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a personal view of the week's news from Erithacus
Although stock market indices on the other side of the Atlantic
finished higher this week, investors failed to find the enthusiasm to
allow the FTSE100 to match the Dow Jones’ rise of 1.31% to 10951.24,
and lost 1.36% to end 81.10 down at 5870.30. Although well off its
12-month low of 5280, the FTSE100 shows little sign of returning to the
12-month high of 6839. Nervousness on the financial markets continued,
with many analysts expecting sudden market falls in the US next week as
the Dow Jones approaches the 11000 level, and the threat of a deepening
global economic slowdown continues to worry many. UK woes were worsened
by concerns over how much damage has been done by foot-and-mouth, and
sentiment was not improved by anti-capitalist demonstrations in London
Much of the other news centred around the demonstrations in London by
anti-capitalists. While achieving their object of creating significant
disruption in the Capital and gaining widespread news coverage, the
majority of the demonstrators were contained in the small area of Oxford
Circus by a massive police operation although the majority of shops had
been boarded up in the expectation of a repeat of last year’s trail of
destruction. A few retailers, however, had adopted other tactics.
Waterstone’s Bookshop replaced its normal windows displays with books
by Irvine Welsh, a well-known anti-establishment writer whose own
drug-lifestyle and somewhat extreme views must surely have made it
almost impossible for any true anarchist to even consider damaging such
an effective advertisement for their cause.
Equally serious for many and on the same theme that some would
describe as "the loony fringe" is a campaign organised by
Greenpeace and supported by Friends of the Earth against Esso. Motorists
are to be urged to boycott Esso petrol stations in the next few months,
with tens of thousands of leaflets and a huge advertising campaign being
supported by celebrities including Bianca Jagger and her daughter Jade,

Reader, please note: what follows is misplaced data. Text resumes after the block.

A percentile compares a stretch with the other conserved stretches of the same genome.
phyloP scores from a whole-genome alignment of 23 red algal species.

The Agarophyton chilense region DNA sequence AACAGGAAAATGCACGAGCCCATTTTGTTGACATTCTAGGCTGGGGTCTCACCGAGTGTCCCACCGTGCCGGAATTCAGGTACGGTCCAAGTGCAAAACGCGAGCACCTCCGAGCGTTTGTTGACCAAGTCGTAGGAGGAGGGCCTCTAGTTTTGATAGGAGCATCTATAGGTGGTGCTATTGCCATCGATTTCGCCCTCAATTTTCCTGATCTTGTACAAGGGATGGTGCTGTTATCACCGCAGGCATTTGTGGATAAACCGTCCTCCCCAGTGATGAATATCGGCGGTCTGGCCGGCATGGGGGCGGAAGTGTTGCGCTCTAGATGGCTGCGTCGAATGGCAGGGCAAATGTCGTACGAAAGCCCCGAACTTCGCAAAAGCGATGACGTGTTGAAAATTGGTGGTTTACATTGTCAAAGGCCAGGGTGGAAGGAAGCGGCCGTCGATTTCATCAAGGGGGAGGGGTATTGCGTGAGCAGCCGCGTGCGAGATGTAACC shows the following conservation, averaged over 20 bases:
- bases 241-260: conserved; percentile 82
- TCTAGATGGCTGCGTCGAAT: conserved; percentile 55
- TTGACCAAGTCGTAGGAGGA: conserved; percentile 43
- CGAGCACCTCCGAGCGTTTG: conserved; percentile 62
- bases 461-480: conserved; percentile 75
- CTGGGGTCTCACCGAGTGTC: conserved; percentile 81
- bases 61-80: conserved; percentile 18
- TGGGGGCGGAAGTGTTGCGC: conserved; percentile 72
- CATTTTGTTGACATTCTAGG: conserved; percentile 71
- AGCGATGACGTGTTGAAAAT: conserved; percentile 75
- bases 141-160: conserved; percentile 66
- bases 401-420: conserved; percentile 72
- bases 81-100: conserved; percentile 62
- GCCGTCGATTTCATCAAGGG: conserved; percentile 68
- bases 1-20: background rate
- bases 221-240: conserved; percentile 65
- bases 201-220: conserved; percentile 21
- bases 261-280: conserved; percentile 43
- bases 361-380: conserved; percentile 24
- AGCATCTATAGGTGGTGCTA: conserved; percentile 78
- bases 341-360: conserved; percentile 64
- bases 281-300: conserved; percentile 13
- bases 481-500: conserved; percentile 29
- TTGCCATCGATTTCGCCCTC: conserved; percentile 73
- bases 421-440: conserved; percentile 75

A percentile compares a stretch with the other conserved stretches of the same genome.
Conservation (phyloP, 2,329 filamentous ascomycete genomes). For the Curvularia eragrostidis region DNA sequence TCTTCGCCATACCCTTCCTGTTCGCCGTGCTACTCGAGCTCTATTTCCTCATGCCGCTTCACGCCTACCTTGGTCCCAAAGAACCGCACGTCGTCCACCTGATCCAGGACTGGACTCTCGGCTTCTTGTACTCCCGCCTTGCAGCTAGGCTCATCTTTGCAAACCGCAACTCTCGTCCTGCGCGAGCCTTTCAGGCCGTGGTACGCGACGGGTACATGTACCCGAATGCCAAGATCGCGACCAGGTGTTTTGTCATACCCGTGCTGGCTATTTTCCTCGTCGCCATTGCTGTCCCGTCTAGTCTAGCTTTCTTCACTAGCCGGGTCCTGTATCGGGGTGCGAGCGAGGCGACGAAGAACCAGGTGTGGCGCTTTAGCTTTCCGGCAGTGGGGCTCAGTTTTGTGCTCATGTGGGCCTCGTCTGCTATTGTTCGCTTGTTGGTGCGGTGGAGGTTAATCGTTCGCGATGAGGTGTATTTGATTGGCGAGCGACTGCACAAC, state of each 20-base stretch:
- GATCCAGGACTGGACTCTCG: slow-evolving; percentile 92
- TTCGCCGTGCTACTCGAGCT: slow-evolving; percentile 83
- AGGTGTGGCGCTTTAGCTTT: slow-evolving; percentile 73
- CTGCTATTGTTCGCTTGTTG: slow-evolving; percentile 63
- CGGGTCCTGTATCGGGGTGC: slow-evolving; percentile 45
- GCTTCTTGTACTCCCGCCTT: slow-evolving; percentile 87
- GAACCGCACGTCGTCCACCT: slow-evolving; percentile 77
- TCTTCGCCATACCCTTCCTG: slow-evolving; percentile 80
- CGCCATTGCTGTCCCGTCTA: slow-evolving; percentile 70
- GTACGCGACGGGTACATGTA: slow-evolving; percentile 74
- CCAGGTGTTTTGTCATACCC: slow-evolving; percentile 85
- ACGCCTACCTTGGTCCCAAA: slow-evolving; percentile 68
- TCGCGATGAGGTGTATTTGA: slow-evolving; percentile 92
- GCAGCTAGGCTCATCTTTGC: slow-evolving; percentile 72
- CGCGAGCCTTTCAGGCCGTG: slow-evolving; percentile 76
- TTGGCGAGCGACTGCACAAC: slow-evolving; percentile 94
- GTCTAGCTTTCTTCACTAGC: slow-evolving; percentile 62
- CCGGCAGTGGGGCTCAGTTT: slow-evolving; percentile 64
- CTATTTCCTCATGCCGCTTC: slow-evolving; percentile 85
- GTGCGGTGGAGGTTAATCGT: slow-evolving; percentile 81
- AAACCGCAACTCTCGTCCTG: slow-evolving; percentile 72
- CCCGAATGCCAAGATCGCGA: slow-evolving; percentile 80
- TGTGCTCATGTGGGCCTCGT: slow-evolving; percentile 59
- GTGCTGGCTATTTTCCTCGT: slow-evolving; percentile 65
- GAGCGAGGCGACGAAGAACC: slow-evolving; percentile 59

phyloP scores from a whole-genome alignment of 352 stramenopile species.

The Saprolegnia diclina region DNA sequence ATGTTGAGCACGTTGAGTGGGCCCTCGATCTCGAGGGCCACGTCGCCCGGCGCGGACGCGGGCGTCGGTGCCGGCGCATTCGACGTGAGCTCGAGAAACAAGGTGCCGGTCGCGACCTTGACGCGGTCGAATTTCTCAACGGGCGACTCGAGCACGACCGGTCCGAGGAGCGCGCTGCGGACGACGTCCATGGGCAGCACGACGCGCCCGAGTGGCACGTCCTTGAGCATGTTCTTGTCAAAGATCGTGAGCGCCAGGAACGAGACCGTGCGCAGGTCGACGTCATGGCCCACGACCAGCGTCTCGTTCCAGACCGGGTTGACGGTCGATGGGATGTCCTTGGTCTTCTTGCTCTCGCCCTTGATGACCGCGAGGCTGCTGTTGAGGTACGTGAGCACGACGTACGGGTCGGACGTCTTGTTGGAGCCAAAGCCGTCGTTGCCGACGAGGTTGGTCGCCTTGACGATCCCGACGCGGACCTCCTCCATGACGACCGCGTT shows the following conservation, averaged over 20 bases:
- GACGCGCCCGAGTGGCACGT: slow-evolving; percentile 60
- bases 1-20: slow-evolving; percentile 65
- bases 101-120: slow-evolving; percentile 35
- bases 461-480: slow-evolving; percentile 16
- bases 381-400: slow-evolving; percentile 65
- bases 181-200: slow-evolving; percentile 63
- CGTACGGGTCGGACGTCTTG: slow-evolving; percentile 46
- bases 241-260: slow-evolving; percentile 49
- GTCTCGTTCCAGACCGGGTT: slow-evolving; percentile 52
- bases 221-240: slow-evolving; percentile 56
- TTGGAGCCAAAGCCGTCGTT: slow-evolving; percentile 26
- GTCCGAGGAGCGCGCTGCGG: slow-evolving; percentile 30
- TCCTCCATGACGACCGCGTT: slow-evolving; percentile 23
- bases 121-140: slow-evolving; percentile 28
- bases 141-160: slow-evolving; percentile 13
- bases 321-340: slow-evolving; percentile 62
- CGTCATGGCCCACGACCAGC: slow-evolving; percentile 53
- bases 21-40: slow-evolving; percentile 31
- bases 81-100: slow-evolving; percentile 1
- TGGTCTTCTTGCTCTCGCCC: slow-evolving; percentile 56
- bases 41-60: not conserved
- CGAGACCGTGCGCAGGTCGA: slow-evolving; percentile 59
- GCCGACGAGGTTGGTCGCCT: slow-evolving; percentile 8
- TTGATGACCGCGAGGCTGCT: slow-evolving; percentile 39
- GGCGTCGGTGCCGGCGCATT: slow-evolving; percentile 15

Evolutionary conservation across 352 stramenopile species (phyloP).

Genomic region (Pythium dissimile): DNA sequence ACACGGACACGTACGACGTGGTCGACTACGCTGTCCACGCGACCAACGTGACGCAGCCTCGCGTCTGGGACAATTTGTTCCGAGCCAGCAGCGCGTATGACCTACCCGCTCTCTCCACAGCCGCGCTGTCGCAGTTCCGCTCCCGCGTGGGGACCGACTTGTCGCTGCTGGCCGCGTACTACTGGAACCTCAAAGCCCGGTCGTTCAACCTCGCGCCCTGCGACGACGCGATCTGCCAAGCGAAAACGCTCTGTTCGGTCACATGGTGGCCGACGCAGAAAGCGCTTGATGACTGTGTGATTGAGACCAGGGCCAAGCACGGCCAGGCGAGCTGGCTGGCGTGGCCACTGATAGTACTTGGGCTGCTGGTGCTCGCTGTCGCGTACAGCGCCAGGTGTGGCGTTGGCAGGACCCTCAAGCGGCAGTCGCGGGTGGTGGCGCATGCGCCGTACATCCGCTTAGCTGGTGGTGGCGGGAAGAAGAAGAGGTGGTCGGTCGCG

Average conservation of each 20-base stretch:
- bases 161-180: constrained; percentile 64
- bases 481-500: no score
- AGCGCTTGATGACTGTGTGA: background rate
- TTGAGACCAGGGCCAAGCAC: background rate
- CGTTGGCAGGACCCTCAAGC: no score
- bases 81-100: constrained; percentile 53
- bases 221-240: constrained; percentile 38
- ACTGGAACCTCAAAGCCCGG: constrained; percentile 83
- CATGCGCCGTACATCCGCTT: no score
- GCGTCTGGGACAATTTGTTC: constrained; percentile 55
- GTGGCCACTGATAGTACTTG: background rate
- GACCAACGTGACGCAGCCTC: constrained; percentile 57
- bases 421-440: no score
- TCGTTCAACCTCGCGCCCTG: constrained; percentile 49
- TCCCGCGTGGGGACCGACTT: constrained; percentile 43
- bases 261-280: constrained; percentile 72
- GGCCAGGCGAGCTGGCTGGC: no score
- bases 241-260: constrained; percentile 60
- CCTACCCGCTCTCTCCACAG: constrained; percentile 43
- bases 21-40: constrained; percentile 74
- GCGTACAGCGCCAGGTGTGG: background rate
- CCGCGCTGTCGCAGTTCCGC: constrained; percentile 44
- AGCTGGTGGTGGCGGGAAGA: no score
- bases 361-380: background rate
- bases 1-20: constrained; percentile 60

Rory Bremner, Annie Lennox, and Damien Hirst. The reasoning behind this
protest is, apparently, that Esso’s parent company Exxon Mobil, unlike
two of its competitors BP and Shell, has not invested in renewable
energy and continues to refuse to acknowledge any link between the oil
industry and global warming. Additionally, Exxon Mobil’s active
support for US President George W Bush has further angered its critics,
as Mr Bush’s hard line on environmental issues has included abandoning
the Kyoto Treaty to limit emissions of carbon dioxide gas and plans to
open up the Arctic National Wildlife Refuge to oil drilling.
Sir Richard Branson is, some would say, living dangerously with his choice of business advisers. Branson’s chain of health clubs, Virgin Active, was launched in 1999 and has been until now owned solely by Branson with his investment of £25 million in the business. Now, however, expansion of the chain by the £27 million purchase of "Health and Racket" clubs and further expansion to be funded by venture capital with prospective partners including Gresham Trust, Duke Street Capital, 3i, and Dresdner Kleinwort Benson, should move the business significantly forward. However, the choice of Peter Norris, former chief executive of Barings Bank, to provide some financial advisory services has raised a few eyebrows. Remind me, someone, what was it that happened to Barings?
Finally for this week, I am getting more and more confused by "experts". It could be, of course, that my memory is failing, but I am quite certain I remember being told just a few years ago that climate change will lead to the UK being much drier. The "droughts" we were then suffering were, so the experts said, to be expected for many years to come and would worsen as a result of what we are all doing to our environment. Yet just a few months ago, I am sure we were being told that the floods we were suffering were a direct result of what we are all doing to our environment, and we can all expect many more of these floods for many years to come. In seeking an explanation for these apparent contradictions, I have been told that the truth is the UK’s weather will become more extreme, with exceptional weather conditions becoming the norm as a result of what we are all doing to our environment. This piece of information came on the same day as I watched a television program about the Lynmouth flood disaster of 16th August 1952, and just a couple of days after I listened to a presentation about how extreme weather had cause the collapse of the cliffs at Hastings and the partial destruction of the Norman castle there in 1287. I remain confused. Does anyone remember the winter of 1962/1963?
5th May 2001